Monday, December 31, 2007

Targeted Killing

As anyone who regularly follows the news has noticed, Israel's ability to identify specific Palestinian fighters and kill them without killing surrounding civilians is continually on the rise. Now there's a report with some interesting numbers. It turns out that appearances are correct, and the ratio of dead targets to dead bystanders has recently reached 30:1, which still leaves lots of room for improvement. The optimal number to strive for would be lots:0. And the perfect numbers would be no-killings at all, for lack of need.

How should we read these numbers?

Killing people is never something to be joyous about. However, killing armed men who are members of organizations committed to destroying Israel, and who wish to kill Israeli citizens as the primary way to achieve their goal, seems pretty reasonable to me. Especially as the trend over the past five years has consistently shown that violence against violent Palestinians indeed reduces the overall violence. So that's alright.

Also understandable is that the longer an army (or any organization) has to work on a problem, the better it gets. The fact that Israel's ability to kill far fewer bystanders in 2007 than in 2002 is, unfortunately, natural. This may sound callous, but is simply the way of the world: practice makes good, and no army in history ever figured out how to do its job perfectly, even less so immediately. Especially as the tasks most often appear unannounced, and you have to devise a response while people are getting killed.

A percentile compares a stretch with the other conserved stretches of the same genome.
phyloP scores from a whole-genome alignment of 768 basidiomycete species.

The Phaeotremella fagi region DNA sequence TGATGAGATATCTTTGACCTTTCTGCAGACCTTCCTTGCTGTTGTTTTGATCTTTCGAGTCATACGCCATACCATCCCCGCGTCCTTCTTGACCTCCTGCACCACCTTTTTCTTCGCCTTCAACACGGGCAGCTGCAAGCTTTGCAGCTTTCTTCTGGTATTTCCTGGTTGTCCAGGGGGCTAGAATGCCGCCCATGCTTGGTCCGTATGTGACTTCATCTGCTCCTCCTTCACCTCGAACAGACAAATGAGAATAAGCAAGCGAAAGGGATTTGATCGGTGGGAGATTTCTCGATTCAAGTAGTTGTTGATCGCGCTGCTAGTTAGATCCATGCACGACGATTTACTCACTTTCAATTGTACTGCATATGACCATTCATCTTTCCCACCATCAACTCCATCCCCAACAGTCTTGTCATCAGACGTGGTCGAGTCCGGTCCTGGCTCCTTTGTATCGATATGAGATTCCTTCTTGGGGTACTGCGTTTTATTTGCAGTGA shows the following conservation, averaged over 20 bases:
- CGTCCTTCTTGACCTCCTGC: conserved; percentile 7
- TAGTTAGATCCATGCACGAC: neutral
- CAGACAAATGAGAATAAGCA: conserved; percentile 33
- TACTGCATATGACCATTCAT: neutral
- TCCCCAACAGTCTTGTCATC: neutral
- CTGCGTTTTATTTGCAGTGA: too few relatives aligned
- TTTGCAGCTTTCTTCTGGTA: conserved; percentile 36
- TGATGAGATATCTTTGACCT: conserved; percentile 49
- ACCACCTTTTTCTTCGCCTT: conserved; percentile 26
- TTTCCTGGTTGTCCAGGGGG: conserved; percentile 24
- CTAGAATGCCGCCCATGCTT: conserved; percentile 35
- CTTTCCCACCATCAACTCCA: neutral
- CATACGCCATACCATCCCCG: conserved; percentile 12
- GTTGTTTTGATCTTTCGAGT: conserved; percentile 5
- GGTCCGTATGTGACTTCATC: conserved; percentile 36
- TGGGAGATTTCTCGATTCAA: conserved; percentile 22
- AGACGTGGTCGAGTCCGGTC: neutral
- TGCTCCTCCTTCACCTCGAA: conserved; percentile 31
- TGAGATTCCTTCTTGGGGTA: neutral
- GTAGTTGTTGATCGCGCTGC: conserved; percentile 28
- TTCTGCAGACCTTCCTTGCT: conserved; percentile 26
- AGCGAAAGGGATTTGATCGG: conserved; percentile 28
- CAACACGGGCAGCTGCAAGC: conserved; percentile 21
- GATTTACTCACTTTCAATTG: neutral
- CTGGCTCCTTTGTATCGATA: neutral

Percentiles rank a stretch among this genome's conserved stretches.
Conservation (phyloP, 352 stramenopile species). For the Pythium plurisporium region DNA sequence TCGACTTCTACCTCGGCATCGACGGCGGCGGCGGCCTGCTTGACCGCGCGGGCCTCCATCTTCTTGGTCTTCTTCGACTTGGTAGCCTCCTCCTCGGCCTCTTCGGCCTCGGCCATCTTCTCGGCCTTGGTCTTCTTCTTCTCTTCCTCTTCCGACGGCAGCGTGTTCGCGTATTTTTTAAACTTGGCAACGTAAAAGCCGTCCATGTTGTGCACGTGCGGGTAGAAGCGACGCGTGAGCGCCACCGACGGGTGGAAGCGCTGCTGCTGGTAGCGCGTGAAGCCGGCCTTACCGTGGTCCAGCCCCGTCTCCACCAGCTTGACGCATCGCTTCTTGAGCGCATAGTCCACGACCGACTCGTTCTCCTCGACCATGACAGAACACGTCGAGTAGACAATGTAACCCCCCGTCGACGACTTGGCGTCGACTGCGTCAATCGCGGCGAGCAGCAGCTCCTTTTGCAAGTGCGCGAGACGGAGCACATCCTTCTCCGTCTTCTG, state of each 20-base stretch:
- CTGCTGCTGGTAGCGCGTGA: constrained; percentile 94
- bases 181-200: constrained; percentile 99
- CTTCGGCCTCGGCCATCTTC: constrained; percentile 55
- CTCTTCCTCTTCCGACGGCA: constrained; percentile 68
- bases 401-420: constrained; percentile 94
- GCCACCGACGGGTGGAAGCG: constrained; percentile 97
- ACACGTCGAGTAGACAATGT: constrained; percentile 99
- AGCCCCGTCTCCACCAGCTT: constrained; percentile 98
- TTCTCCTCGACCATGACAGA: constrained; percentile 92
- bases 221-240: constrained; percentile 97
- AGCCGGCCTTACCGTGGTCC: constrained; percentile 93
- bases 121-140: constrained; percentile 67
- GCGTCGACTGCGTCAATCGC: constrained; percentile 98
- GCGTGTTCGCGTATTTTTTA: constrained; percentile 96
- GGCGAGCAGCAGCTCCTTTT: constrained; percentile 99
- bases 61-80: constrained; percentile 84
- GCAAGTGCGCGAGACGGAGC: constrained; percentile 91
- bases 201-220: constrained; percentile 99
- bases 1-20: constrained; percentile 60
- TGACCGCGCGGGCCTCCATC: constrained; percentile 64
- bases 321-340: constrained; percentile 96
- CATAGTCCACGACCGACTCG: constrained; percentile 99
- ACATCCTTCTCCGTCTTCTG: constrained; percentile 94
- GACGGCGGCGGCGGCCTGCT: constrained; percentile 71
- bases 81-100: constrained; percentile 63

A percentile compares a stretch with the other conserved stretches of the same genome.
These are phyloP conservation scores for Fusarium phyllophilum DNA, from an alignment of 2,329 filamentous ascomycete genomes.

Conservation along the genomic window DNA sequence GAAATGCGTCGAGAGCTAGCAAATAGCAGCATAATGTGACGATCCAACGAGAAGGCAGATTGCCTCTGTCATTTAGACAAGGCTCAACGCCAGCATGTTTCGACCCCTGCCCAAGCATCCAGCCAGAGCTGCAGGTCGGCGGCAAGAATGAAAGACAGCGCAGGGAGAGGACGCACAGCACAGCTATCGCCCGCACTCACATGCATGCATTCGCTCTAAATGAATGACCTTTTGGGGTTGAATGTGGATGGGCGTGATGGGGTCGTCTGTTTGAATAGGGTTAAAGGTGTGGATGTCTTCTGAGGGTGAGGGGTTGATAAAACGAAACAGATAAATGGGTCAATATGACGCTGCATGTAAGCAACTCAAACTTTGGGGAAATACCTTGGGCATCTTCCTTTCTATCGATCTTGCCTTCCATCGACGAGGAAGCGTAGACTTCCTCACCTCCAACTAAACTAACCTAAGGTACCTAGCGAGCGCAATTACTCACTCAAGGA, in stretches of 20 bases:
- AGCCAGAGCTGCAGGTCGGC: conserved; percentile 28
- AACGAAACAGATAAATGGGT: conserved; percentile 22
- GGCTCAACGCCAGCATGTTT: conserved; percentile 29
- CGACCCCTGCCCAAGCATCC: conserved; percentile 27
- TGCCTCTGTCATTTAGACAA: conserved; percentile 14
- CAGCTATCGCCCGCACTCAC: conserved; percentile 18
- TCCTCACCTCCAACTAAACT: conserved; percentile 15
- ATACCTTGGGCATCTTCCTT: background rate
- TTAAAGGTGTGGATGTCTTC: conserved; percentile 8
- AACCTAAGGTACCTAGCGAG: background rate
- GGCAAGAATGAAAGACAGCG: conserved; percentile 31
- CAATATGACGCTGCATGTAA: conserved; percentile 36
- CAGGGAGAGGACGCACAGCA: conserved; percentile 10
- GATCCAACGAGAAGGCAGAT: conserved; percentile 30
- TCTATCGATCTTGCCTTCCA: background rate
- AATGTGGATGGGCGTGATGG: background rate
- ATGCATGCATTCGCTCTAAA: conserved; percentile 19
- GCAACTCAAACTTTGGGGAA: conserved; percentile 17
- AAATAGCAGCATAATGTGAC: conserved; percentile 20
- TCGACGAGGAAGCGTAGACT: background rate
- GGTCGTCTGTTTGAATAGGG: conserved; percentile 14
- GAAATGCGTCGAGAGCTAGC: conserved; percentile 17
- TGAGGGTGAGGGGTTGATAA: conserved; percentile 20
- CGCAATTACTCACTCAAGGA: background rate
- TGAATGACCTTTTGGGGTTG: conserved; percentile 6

A careful reading, however, also tells a regrettable story: that it was a decision from the top that made a difference. So long as the commander of the Airforce was Dan Halutz, not enough care was taken not to kill Palestinian bystanders. (Some care was taken, but not enough). How do we know this? Because once Halutz was replaced by Eliezer Shkedi, and he made an issue of the matter, he also got results.

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